Gasser bounces back through aches and pains
Milwaukee Journal Sentinel
MADISON--Josh Gasser embarks on a journey to the unknown each day he rises.
Some mornings his surgically repaired left knee is only mildly annoying, a dull ache combined with stiffness.
Other mornings, more than Wisconsin’s redshirt junior guard prefers, the stiffness and pain serve as jarring reminders the major ligaments in his left knee exploded during a practice before last season.
On those days Gasser knows his ability to play basketball at the level he demands will be compromised.
“That is pretty much what they tell me—you’re going to wake up in the morning and it will feel different each day,” Gasser said. “You’ve just got to hope those days we have games it feels good.
“I’m going to do everything in my power—and the training staff is going to do everything in their power—to get me as healthy as possible for games.
“If it means I take less reps at practice, that’s what it means. I hate hearing that, but that’s just the way it’s got to be sometimes.”
As fourth-ranked UW (12-0) prepares to return to action at 1 p.m. Saturday against visiting Prairie View A&M (2-9), Gasser’s overall numbers suggest his comeback is complete.
He has averaged 9.3 points and 4.3 rebounds per game, shooting 41.9 percent from three-point range, 47.5 percent overall and 85.1 percent from the free-throw line. In addition, his defense on the opponents’ best wing players has been outstanding.
“I’m pretty impressed with how he is doing right now,” said trainer Henry Perez-Guerra, who estimated the duo worked together 30 hours per week in the spring and summer to prepare for the season. “He had a big injury.”
Don’t be fooled, however. Gasser isn’t fully recovered and isn’t expected to be until next season.
Perez-Guerra, in his 21st season at UW, believes Gasser will need until sometime next spring or perhaps even into the summer before he feels as good as he did before the injury.
UW associate head coach Greg Gard noted expectations for athletes returning to form after suffering anterior cruciate ligament injuries have risen in the wake of Adrian Peterson’s recovery.
Peterson, the Minnesota Vikings’ star tailback, needed less than nine months to return to the lineup in 2012 and rushed for 2,097 yards en route to being named league MVP.
“I think it will be an ongoing process,” Gard said of Gasser, who damaged all the major ligaments in his knee. “He may not be back completely feeling normal until a year from now.
“Not everybody bounces back like Adrian Peterson does. Typically you don’t bounce back that quickly.
“His body will tell him when it is time to back off a little bit or when he feels good. That will be the barometer we’ll go by more than anything.”
Fans see Gasser hitting big shots, grabbing key rebounds and taking charges. If they’ve watched closely this season they’ve also caught Gasser grimacing when he feels pain in the knee.
What they haven’t seen, however, is Gasser putting in extra hours almost every day, whether UW has a game or practice, just to get onto the court.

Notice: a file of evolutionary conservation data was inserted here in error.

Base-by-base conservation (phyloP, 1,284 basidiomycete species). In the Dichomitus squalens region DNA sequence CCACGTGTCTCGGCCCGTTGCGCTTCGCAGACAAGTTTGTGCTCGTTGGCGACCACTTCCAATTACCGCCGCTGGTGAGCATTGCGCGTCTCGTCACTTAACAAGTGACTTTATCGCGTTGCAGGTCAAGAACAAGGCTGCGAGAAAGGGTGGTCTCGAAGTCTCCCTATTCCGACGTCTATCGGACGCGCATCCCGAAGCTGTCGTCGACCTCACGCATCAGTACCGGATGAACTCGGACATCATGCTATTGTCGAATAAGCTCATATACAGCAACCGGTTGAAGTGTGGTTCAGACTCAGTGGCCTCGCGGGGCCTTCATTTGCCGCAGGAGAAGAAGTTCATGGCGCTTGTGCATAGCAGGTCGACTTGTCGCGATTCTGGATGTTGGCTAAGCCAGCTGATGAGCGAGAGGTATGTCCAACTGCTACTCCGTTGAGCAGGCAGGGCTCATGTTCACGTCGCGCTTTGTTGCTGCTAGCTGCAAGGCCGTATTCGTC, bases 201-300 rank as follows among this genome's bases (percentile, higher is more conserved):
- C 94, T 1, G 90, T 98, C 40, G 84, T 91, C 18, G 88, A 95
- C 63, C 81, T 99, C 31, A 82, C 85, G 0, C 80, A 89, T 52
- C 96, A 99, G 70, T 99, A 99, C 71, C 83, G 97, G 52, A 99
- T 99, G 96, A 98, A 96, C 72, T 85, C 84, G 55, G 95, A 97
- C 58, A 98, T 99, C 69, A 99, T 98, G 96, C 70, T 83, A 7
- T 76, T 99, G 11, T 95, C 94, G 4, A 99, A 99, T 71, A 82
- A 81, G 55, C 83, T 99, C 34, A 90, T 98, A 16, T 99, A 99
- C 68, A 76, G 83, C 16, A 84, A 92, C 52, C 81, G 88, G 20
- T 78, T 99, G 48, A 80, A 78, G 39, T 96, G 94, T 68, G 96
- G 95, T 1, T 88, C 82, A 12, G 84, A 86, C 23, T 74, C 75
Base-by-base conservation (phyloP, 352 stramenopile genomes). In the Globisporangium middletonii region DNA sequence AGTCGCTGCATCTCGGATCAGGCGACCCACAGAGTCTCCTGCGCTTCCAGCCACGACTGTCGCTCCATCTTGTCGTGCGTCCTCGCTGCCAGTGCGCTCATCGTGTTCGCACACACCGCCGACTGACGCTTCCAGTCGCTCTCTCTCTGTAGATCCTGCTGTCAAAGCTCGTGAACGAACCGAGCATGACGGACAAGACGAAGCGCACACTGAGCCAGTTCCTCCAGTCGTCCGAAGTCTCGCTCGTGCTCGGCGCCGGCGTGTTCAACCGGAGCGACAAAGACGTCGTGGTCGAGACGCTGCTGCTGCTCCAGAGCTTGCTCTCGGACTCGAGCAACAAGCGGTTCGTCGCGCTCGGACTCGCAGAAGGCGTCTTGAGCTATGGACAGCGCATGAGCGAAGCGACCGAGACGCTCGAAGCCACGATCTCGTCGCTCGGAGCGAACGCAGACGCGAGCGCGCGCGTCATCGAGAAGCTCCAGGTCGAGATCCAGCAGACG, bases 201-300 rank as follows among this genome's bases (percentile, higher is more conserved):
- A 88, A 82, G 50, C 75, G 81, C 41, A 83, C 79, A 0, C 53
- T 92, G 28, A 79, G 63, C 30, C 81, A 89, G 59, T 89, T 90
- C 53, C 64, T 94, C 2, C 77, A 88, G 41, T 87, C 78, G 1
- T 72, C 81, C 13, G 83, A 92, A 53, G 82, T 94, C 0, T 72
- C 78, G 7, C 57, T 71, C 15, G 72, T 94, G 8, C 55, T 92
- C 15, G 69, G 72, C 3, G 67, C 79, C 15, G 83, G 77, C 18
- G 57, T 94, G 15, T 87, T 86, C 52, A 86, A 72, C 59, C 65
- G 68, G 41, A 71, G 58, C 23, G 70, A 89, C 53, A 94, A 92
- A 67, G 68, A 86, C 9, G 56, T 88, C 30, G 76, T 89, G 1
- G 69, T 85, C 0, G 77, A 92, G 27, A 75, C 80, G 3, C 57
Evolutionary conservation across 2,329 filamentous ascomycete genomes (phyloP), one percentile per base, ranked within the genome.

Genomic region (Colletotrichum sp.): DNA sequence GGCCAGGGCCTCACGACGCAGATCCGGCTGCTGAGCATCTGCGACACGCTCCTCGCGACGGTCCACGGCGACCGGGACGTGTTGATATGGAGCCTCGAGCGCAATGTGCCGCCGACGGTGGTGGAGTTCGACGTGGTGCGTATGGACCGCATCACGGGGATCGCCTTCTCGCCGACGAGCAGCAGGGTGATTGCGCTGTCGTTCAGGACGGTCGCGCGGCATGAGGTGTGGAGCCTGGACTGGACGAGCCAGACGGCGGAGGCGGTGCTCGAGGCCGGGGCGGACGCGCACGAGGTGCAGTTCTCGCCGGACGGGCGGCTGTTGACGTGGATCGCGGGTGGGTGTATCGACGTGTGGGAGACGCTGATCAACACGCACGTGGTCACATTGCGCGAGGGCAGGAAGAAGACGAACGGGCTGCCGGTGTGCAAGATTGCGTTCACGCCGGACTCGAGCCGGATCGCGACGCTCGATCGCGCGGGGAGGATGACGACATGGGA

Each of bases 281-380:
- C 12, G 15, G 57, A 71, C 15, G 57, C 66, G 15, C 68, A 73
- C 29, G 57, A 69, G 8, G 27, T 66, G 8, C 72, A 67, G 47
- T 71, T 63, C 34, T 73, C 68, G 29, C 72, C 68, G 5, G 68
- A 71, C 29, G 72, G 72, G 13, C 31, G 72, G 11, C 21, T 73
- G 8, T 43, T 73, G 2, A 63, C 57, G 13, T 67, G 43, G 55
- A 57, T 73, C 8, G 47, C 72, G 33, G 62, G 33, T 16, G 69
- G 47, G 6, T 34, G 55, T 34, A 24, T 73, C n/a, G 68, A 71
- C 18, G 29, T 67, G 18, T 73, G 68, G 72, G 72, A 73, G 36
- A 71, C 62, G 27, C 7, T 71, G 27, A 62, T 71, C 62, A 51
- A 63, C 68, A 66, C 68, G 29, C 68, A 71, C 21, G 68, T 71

When UW hosted UW-Milwaukee on Dec. 11, Gasser spent 12 hours in the Kohl Center. That is more than his daily average—he had class work to do—but he routinely spends six to seven hours in the Kohl Center on days UW practices.
He generally arrives at 1:30 p.m. for a quick lunch and then pre-practice treatment with Perez-Guerra.
That includes massage therapy, heating treatments, the standard taping all players get and then exercises designed to get Gasser’s quadriceps and hamstring firing.
“It is mainly just to get things heated up and get him loose and get his muscles thinking about what he is ready to do,” Perez-Guerra said.
Gasser added: “I do that before every practice and every game.”
After practice and games, Gasser ices the knee for at least 30 minutes, then gets a heating treatment and then takes an ice bath.
“They are pretty long days, but it feels good when I’m done,” Gasser said. “It has been good. I will have pain in the back of my knee and that will finally go away. And then I’ll get pain in the front of my knee.
“It is always something. One thing (disappears) and another thing pops up. But I guess I’d rather have that than everything all at once.”
The pain sometimes plays tricks with Gasser’s mind.
“Some days stuff just creeps into my head,” he said. “I don’t know why it happens.”
One example: concerns about what might happen if he plants hard and explodes to the rim or lands awkwardly.
“There’s nothing I can really do about it,” he said. “It just comes with the territory.”
After UW displayed mental and physical toughness in consecutive victories over Virginia and Marquette in a span of four days, UW coach Bo Ryan was asked to express his level of satisfaction.
His answer turned into a testimony to the grit displayed by Gasser and its effect.
“The guys saw what he went through last year and you can’t tell me that there is a guy in that locker room that didn’t take notice of the hours and the discipline and all the work that Josh put in,” he said. “He never missed anything. He was always around, always encouraging the guys last year through the spring, through the summer.
“We have some other guys out there that have a lot of grit, but you have to start somewhere and that is where it starts.”
Gasser continues to display that grit, off the court and away from the spotlight, and will need to do so for months to come.